We had a lot of landscaping done this summer--the kind of thing that were beyond even the amazing DIY prowess of Cpt. Sweetie. We had three guys full time in our yard for a month, and for the first three weeks they didn't make a MOVE without a level in their hands.
They built us walkways, they built us steps. They built a patio and a bluestone planter/wall. They brought in 7 foot tall trees and planted them for us. They ripped up the lawn (a word which here means "mostly creeping charlie and a lot of weeds") and laid sod.
Then they went away.
Not that the landscaping was finished, mind you. Far from it. However, what was left was the sort of thing that even someone with limited DIY skills ( which would be me) could take over. Planting perennials and small shrubs? Mulching? Things that take more muscle than brains? That's my portfolio!
Of course, we have a scale plan for the yard, with plants spec'd by species and number and color, and so all I have to do is buy the plants, locate them according to the plan, and then plant them. One of the first I did was a ring of three cranberry cotoneaster shrubs.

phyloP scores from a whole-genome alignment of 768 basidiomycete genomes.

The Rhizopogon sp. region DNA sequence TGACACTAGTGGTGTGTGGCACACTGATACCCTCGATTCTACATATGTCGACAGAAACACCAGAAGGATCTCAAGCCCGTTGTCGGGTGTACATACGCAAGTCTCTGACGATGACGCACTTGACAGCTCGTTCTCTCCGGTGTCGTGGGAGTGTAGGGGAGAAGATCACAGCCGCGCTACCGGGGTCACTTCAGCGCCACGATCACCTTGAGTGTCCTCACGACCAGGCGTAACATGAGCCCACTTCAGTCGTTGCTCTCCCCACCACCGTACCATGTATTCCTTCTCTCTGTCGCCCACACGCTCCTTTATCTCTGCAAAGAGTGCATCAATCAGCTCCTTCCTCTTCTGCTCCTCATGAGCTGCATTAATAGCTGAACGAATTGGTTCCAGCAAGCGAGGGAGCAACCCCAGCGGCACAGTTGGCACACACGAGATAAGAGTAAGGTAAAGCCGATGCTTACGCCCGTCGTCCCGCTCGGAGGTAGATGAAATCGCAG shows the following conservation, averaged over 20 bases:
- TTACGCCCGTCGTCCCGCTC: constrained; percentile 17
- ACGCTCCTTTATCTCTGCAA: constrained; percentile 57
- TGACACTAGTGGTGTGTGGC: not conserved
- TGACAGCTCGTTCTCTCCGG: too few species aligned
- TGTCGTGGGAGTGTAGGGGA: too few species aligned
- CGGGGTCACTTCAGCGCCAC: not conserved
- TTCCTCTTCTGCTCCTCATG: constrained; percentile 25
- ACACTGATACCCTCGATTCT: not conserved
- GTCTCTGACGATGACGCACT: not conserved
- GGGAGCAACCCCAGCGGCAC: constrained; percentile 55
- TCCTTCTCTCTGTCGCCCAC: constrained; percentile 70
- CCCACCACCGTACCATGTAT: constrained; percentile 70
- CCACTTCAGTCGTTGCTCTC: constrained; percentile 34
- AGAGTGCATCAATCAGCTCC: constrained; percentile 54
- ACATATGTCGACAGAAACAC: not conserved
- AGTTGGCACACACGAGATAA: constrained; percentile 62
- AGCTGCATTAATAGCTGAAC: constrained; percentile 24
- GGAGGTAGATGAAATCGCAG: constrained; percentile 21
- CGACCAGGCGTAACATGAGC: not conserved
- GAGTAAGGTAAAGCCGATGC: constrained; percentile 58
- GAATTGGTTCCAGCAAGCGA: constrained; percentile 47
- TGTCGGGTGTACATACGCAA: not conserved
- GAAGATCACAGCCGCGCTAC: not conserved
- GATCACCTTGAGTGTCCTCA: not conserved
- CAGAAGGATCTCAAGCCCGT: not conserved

Pretty, isn't it.
Since this was the first thing I was planting, I was obsessive about the placement. I took measurements from the plan, and replicated them in the yard. I took yard measurements and checked them against the plan. I lined up plants (still in their pots) and tweaked the design so that it looked good, then checked them against the plan. Only after I was satisfied that I had honored the balance of the original plan, while also controlling for the variations on the ground, did I plant those three bushes.
The digging and planting took about 20 minutes--the lining up and double checking beforehand took a good hour.
So it was with pride I showed Cpt. Sweetie the gorgeous new shrubs in our garden, regaling him with tales of all the care I had put into placing them precisely as the plan demanded.
He looked at me with that loving expression--the one that makes me feel like I won the Husband Jackpot: a mix of love, pride, humor--and said, "You did an excellent job. Except, the cotoneaster don't go there."
Ack! He was right, of course. All that measuring and placing, and I had failed to notice that the plan called for a completely different plant there.
Citrus swizzle forsythia, which looks nothing at all like cotoneaster.